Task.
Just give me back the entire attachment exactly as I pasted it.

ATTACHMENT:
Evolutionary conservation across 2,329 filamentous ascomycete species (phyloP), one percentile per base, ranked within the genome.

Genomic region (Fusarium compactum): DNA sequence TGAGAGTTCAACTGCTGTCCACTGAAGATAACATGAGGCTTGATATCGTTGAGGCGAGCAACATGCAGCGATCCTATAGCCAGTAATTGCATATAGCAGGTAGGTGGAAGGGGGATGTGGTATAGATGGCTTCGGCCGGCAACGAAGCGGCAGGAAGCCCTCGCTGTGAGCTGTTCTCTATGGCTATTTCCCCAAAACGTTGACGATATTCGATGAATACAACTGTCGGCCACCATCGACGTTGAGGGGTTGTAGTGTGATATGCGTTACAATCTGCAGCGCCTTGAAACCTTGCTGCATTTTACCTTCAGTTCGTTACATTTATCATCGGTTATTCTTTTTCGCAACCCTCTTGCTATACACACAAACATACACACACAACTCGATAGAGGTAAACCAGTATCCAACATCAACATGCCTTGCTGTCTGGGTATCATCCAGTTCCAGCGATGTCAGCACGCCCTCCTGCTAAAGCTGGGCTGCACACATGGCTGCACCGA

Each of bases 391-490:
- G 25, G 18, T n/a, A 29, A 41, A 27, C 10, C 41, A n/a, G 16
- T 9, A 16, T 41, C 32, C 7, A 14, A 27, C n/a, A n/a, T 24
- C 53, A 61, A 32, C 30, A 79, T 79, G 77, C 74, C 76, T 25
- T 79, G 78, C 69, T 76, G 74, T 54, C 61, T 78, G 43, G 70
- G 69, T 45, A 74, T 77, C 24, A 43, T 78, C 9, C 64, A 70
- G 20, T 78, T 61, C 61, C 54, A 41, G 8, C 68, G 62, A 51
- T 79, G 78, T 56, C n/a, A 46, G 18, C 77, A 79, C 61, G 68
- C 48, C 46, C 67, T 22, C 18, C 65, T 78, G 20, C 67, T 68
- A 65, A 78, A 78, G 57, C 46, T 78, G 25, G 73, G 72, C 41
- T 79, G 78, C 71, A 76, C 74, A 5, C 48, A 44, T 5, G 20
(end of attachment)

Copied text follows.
Evolutionary conservation across 2,329 filamentous ascomycete species (phyloP), one percentile per base, ranked within the genome.

Genomic region (Fusarium compactum): DNA sequence TGAGAGTTCAACTGCTGTCCACTGAAGATAACATGAGGCTTGATATCGTTGAGGCGAGCAACATGCAGCGATCCTATAGCCAGTAATTGCATATAGCAGGTAGGTGGAAGGGGGATGTGGTATAGATGGCTTCGGCCGGCAACGAAGCGGCAGGAAGCCCTCGCTGTGAGCTGTTCTCTATGGCTATTTCCCCAAAACGTTGACGATATTCGATGAATACAACTGTCGGCCACCATCGACGTTGAGGGGTTGTAGTGTGATATGCGTTACAATCTGCAGCGCCTTGAAACCTTGCTGCATTTTACCTTCAGTTCGTTACATTTATCATCGGTTATTCTTTTTCGCAACCCTCTTGCTATACACACAAACATACACACACAACTCGATAGAGGTAAACCAGTATCCAACATCAACATGCCTTGCTGTCTGGGTATCATCCAGTTCCAGCGATGTCAGCACGCCCTCCTGCTAAAGCTGGGCTGCACACATGGCTGCACCGA

Each of bases 391-490:
- G 25, G 18, T n/a, A 29, A 41, A 27, C 10, C 41, A n/a, G 16
- T 9, A 16, T 41, C 32, C 7, A 14, A 27, C n/a, A n/a, T 24
- C 53, A 61, A 32, C 30, A 79, T 79, G 77, C 74, C 76, T 25
- T 79, G 78, C 69, T 76, G 74, T 54, C 61, T 78, G 43, G 70
- G 69, T 45, A 74, T 77, C 24, A 43, T 78, C 9, C 64, A 70
- G 20, T 78, T 61, C 61, C 54, A 41, G 8, C 68, G 62, A 51
- T 79, G 78, T 56, C n/a, A 46, G 18, C 77, A 79, C 61, G 68
- C 48, C 46, C 67, T 22, C 18, C 65, T 78, G 20, C 67, T 68
- A 65, A 78, A 78, G 57, C 46, T 78, G 25, G 73, G 72, C 41
- T 79, G 78, C 71, A 76, C 74, A 5, C 48, A 44, T 5, G 20